[vc_row][vc_column][vc_column_text]Cantor Shiree Kidron is a unique and versatile vocalist who appears locally and internationally as a classical singer, as well as oratorio and as a Jewish classical and folk music performer. Recipient of many prizes and hailed as a “fresh and likable voice” by the NY Times for her title role of Beauty in Spohr’s Opera Beauty and the Beast, Cantor Kidron is also a proud member of the Cantors Assembly. She has been the senior Cantor at Bet Shira Congregation in South Miami and a Cantor at the Park Avenue Synagogue in New York City and is currently the Cantor at Or Olam- the East Fifty Fifth Street Synagogue.
We are happy to feature her as our Artist of The Week!
What or who inspired you to want to be an artist?
I was always singing. There was never a time when music wasn’t the most important thing in my life, and I never imagined doing anything else. I remember the first time I heard Julie Andrews singing “The Sound of Music.” I was very young and was snuggled in bed with my parents, and told them, right then, I have to be a singer. So, I sang, and I studied, and was so lucky to encounter great teachers and mentors along the way, who guided me and encouraged me to follow this dream. As I grew and matured as an artist, it became very clear to me that music is, for me, the ultimate medium to spiritually connect with other people, It is in a sense, ‘the gift that keeps on giving,’ to all of us.
What was your creative journey that has brought you to where you are in your career today?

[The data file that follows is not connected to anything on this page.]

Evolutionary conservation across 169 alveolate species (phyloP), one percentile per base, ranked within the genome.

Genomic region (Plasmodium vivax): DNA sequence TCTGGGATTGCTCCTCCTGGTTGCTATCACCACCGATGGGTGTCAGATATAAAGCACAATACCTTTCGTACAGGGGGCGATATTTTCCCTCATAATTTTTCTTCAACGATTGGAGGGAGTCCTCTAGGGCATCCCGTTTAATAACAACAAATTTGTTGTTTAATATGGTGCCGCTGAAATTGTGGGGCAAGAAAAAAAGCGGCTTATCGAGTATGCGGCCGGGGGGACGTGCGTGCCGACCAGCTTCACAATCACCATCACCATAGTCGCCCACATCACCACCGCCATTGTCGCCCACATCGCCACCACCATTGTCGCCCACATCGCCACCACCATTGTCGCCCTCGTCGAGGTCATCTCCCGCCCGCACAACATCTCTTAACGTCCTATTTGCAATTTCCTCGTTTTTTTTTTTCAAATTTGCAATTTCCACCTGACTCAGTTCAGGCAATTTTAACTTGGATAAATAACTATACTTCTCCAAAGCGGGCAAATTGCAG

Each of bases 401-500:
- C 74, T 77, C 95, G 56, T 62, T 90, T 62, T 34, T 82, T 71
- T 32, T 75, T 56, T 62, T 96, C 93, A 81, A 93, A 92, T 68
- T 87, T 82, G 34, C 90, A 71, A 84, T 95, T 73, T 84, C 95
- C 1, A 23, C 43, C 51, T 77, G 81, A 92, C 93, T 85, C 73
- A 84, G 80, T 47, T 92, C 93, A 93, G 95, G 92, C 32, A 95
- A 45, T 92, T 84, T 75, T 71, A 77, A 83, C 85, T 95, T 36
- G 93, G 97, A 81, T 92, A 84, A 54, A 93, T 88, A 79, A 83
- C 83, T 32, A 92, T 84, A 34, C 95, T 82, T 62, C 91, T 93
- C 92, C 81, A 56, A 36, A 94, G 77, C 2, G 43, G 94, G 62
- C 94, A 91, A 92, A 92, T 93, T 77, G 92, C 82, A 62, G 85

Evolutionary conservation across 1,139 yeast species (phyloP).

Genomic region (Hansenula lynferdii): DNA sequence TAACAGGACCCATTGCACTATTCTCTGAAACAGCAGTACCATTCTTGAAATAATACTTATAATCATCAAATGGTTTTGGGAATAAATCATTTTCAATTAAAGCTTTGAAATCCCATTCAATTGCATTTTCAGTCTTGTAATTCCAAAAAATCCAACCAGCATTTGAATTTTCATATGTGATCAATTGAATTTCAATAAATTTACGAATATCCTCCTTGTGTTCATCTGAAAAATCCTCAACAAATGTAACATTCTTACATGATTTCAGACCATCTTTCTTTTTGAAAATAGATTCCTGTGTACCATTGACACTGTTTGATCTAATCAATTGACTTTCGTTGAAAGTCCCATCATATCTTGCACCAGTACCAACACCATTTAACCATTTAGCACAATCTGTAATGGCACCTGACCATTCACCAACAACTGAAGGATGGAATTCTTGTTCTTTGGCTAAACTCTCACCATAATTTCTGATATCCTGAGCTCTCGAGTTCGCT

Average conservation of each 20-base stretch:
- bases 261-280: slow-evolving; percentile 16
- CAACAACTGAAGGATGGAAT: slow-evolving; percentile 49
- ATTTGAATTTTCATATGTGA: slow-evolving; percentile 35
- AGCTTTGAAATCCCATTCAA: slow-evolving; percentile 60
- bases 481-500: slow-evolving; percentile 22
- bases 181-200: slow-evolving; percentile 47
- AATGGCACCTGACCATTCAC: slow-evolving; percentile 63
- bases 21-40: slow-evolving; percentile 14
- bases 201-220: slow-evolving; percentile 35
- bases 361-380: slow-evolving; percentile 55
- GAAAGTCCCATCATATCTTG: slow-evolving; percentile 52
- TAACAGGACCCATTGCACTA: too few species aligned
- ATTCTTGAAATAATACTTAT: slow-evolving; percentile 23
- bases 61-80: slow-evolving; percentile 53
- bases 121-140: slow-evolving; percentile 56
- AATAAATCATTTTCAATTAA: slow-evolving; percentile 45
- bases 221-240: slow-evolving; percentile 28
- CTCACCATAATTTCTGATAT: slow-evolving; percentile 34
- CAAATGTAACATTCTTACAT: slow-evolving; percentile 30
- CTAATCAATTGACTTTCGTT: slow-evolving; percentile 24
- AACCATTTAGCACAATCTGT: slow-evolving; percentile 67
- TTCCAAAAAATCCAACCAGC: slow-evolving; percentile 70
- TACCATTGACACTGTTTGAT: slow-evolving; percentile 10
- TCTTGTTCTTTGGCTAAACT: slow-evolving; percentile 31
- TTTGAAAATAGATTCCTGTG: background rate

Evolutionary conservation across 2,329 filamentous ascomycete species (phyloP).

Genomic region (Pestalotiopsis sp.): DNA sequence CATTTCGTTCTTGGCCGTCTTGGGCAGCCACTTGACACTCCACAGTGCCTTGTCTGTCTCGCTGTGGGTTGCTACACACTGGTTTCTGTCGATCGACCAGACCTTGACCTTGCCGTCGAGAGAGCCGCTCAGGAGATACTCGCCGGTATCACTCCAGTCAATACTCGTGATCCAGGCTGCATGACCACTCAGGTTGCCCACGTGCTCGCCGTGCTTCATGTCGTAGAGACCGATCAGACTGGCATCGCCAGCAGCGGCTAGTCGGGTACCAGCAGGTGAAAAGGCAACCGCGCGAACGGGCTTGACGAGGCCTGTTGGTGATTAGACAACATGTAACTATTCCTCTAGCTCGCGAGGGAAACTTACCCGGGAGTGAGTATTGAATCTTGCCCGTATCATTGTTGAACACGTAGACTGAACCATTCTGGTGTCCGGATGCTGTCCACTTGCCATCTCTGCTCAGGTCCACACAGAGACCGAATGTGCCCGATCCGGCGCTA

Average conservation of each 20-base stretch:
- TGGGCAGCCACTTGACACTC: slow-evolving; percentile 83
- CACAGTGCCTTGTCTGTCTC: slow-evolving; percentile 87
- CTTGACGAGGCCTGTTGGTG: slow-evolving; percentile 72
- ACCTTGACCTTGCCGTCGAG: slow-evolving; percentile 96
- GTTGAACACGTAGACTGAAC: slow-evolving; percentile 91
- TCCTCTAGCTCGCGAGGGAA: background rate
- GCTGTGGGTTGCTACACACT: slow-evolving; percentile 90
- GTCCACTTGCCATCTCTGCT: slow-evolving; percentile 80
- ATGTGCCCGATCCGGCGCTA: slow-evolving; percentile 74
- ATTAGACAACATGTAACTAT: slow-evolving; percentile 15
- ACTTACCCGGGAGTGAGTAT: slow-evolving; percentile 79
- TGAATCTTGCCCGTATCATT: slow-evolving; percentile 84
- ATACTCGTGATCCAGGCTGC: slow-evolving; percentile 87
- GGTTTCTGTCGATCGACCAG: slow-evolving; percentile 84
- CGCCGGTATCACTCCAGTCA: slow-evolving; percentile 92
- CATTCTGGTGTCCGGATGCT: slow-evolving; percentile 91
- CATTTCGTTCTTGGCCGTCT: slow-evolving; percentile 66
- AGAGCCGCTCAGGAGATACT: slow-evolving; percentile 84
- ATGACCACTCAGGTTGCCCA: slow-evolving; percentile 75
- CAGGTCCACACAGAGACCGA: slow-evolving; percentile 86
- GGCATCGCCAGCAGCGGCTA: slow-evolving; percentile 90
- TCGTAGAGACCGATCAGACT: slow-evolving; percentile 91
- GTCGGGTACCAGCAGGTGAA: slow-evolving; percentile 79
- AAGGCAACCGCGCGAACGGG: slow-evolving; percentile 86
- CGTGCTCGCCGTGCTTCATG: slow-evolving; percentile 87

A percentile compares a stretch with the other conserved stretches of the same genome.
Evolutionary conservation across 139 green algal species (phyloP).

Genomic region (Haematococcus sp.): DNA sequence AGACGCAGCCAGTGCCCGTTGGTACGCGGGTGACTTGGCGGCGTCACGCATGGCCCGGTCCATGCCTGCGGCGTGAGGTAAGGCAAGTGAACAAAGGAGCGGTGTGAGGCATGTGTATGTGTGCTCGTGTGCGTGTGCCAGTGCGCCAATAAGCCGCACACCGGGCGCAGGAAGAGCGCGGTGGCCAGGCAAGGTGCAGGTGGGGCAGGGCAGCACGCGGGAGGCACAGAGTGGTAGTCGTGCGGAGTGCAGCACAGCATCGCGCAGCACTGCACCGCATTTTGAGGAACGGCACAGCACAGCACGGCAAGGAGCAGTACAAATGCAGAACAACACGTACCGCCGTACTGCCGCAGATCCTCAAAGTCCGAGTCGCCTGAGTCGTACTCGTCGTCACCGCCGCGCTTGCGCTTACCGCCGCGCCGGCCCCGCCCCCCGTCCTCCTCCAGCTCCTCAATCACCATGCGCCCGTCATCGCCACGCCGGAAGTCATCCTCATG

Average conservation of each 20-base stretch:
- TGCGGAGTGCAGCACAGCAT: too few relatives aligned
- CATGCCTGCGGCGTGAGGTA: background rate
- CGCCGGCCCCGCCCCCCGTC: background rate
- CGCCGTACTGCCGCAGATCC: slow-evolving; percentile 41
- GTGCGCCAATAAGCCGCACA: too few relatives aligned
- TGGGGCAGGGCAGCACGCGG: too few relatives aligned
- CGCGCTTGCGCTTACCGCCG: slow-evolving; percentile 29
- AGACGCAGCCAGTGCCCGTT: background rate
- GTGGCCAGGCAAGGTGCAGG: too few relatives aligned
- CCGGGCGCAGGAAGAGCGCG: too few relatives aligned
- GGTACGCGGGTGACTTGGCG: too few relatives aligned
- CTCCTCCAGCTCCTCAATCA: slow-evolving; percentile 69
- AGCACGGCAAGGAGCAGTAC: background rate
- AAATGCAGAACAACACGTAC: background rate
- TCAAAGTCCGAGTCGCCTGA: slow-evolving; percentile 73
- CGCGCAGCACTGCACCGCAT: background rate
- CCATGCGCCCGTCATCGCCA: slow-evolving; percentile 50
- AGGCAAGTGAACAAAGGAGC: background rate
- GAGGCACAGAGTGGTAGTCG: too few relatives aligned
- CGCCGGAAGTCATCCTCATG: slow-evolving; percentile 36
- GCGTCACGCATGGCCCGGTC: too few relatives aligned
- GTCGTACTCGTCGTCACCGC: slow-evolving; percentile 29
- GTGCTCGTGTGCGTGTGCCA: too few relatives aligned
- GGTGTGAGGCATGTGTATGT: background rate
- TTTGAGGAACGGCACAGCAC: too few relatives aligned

My creative journey began at the Rubin High Academy of Music and Dance in Jerusalem, where I earned my Bachelor’s degree in Vocal Performance; from there, on to New York, to the Manhattan School of Music, where I completed my Master’s degree in Opera. The New York Times praised the production of “Beauty and the Beast,” in which I sang the lead role. During that time, I performed for many years as a classical vocalist both nationally and internationally, with various ensembles and orchestras, and at venues such as Carnegie Hall.
As I would sit in synagogue, listening to the extraordinary voices of women who are spiritual leaders, it became clear to me that I must connect my passion for music with a growing hunger to touch people’s souls with Jewish liturgy, and contribute to others. I started studying Hazzanut with wonderful, talented mentors, and joined the Cantors Assembly. Starting as a Cantorial Soloist, I was fortunate to lead services at several synagogues, and eventually served as a Cantor at Park Avenue Synagogue in New York, Bet Shira Congregation of Miami, and now, I am the Cantor at Or-Olam-the East 55th Street Synagogue. Throughout my work as a cantor, I discovered music as a powerful medium of connecting and touching people’s lives.
Cantorial Jewish Music goes right to the soul. Now, as a cantor, I see every day how this music can touch someone’s life deeply, whether it brings up memories of unforgettable moments with a loved one, lifts you up at a difficult time, or simply helps you connect to a quiet place within you.